Just as popular culture has its origin within a social framework, music is also made within the very same framework. Music, and especially popular music, is a cultural expression and at the same time it is a business (Pattie 2015: 310). Where culture and music strongly work together can be seen especially in social movements or political movements. Music is used for social changes as it has the ability to bridge boundaries (Roy 2010: 1-2). Social or political movements use music, art, drama, dance or any other cultural material to recruit new members (Roy 2010: 7).

But how does music enter into social interaction? There are three possible fields that give answers to this question. First of all, we might look at ontology; what is music?, Second, we find answers in terms of meaning; How do people create meaning within music? And lastly, function; What does music do in social relationships? Starting with the field of ontology, music is an object or a thing. Music as an object has a moment of creation, characteristics and a relation of cause and effect. Pieces of music can be named, as they are called songs. Music production can be labeled and organizations like record labels, critics or publishers render music as an object (cf. Roy 2010: 10). Music as a product is there to be sold as a commercial object. Everything what is needed to produce music and to sell or advertise music belongs to the music industry (cf. Roy 2010: 10). But music is not just an object, it is a process, as well and can be seen as something unbounded and open. Music always develops and is shared by many different people who adapt, elaborate and unfold music again and again (Roy 2010: 11). Therefore music is not just a thing but an activity that people do and it is a part of social activity. For axample a random song can be used as a hymn which identifies a certain group of people. "Music helps order the pace, feel, and energy of interaction that makes the events 'really' what they are" (Roy 2010: 11). The second field that helps understand music as social interaction is the function of music. Meaning within music can not only be found in the lyrics but also in the sonic qualities or in the context music is used in. Roy gives a definition on how music and meaning relate with each other:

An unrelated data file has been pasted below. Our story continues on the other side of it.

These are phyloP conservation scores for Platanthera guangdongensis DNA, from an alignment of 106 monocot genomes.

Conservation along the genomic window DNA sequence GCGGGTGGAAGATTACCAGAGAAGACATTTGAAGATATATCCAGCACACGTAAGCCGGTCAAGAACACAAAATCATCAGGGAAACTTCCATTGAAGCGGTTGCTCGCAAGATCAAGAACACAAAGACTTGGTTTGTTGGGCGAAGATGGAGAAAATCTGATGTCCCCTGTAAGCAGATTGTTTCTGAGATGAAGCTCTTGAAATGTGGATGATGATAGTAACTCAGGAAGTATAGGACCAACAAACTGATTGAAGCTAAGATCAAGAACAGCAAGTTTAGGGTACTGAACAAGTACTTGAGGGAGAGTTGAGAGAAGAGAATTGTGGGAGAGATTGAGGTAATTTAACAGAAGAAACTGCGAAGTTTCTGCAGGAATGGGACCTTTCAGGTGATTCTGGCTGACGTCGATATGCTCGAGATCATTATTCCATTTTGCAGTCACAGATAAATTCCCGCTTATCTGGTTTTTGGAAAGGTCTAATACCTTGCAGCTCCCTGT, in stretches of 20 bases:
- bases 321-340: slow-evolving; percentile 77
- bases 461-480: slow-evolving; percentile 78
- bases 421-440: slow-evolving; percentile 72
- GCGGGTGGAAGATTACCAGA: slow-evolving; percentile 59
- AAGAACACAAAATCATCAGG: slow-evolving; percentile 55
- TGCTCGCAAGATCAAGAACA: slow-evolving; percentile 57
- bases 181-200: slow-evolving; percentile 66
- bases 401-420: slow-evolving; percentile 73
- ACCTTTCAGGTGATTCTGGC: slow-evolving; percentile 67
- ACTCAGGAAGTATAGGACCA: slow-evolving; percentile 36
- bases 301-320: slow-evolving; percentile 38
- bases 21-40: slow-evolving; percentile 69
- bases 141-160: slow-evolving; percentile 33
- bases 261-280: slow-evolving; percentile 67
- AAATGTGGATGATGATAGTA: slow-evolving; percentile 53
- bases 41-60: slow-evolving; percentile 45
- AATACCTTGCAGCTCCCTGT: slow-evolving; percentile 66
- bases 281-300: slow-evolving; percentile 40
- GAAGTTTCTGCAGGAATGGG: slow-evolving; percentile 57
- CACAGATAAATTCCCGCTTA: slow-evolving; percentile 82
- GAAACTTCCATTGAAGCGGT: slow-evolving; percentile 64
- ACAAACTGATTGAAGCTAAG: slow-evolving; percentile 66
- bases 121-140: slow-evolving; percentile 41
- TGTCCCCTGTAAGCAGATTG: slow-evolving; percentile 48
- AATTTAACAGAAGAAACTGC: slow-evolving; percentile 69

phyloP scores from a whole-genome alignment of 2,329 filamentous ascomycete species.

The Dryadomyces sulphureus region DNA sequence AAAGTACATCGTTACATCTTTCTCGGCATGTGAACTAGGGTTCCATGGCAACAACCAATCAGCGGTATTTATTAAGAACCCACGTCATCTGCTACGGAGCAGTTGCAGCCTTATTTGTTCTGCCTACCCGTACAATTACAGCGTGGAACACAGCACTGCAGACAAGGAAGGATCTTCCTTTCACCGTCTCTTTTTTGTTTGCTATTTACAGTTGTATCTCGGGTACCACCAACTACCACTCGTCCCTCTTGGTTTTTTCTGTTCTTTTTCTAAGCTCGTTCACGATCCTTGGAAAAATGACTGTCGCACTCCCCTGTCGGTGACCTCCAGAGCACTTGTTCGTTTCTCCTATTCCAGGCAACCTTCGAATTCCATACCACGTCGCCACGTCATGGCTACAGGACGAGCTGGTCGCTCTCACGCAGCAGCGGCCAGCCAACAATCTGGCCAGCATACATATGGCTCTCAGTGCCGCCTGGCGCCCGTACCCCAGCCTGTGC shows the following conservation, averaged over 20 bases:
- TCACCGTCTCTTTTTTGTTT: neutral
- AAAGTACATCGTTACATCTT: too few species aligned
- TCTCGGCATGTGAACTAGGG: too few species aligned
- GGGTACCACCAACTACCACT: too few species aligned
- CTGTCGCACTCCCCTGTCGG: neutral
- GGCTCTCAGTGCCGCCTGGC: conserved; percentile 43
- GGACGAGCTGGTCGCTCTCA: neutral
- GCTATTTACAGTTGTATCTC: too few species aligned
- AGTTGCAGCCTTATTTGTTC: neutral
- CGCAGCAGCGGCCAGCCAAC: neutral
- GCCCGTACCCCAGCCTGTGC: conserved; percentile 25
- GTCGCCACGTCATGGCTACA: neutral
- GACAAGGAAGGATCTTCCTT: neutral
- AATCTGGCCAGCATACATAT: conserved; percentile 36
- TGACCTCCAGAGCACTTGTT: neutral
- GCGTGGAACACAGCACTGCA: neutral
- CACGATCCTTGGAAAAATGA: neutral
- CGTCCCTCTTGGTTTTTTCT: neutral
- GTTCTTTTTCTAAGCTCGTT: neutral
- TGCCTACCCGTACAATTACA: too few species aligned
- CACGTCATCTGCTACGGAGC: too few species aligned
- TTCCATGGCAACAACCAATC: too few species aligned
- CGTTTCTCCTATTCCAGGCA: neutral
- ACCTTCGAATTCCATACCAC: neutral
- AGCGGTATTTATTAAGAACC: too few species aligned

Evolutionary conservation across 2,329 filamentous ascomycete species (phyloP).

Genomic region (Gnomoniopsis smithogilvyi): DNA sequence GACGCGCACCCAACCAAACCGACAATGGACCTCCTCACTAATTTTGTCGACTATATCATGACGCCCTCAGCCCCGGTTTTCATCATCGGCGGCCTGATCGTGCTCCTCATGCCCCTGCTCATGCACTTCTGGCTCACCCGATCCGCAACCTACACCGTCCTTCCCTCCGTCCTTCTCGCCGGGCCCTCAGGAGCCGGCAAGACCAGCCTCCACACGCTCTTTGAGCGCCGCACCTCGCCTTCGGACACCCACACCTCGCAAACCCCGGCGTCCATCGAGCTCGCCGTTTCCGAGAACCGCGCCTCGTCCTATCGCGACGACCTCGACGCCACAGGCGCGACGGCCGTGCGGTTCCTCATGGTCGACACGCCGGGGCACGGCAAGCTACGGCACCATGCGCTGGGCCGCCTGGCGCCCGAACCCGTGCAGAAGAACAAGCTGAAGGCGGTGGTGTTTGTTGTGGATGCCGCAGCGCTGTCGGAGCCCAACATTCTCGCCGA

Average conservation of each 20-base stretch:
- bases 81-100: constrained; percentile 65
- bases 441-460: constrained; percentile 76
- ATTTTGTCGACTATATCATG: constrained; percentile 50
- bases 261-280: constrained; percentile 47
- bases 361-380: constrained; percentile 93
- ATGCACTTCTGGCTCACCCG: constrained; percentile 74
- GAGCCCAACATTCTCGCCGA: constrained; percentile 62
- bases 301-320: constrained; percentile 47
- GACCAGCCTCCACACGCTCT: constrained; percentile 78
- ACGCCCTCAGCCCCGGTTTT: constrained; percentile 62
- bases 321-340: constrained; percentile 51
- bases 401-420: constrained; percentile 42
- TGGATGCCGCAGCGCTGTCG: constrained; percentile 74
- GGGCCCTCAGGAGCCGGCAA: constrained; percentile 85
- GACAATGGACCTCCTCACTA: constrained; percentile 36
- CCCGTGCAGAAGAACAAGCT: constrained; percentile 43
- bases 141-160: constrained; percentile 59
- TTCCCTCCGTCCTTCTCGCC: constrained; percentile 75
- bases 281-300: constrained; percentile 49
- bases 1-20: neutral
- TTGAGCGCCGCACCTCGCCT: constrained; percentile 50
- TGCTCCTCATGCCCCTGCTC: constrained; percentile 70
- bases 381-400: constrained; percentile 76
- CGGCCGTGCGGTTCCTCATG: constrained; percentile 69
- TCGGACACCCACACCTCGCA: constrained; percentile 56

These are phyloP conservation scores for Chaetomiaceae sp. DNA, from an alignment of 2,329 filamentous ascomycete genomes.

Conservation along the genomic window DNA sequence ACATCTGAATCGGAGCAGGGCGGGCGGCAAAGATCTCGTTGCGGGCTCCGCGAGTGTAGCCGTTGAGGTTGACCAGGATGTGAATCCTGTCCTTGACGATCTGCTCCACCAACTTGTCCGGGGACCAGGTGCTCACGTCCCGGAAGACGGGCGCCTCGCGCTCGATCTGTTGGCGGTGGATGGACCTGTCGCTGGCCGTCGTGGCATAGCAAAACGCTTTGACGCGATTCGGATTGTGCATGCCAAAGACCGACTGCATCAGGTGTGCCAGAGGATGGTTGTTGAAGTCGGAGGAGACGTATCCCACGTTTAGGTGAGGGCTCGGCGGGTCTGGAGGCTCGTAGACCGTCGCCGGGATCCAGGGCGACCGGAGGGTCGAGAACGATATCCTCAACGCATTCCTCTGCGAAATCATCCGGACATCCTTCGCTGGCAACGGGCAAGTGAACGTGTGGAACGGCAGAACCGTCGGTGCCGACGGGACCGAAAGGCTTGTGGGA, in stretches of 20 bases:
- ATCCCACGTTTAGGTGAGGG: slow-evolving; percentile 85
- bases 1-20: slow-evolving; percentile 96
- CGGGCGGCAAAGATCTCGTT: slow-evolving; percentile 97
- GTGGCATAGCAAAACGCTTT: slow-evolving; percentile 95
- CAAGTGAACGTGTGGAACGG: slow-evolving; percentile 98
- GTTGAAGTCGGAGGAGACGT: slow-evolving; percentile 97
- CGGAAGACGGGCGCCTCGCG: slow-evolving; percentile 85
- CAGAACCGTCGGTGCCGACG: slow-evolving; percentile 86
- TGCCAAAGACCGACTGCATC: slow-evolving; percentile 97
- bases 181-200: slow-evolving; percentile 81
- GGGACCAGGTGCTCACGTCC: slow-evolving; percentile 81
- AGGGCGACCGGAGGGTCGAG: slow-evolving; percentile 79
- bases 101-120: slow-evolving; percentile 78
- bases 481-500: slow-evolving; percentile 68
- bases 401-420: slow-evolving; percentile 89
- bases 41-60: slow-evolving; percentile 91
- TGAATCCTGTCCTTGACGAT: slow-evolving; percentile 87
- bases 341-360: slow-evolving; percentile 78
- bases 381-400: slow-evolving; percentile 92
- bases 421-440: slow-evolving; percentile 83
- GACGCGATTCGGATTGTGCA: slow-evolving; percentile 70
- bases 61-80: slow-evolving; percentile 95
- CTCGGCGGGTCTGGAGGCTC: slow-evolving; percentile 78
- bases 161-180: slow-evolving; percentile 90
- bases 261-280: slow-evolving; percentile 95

Meaning is the system of symbols by which people make sense of the world in the context of interaction [...]. Meaning is fundamentally sociological insofar as it happens through interaction and makes interaction possible (Roy 2010: 12).


[1] Taken from my notes from the masters course "Pop Politicized".

[2] Taken from my notes from the masters course "Pop Politicized".


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University of Bonn – Institut für Anglistik, Amerikanistik und Keltologie
Pop Culture Popular Culture Music Rage Against The Machine Resistance Opposition




Title: Rage Against The Machine or the Sound of Resistance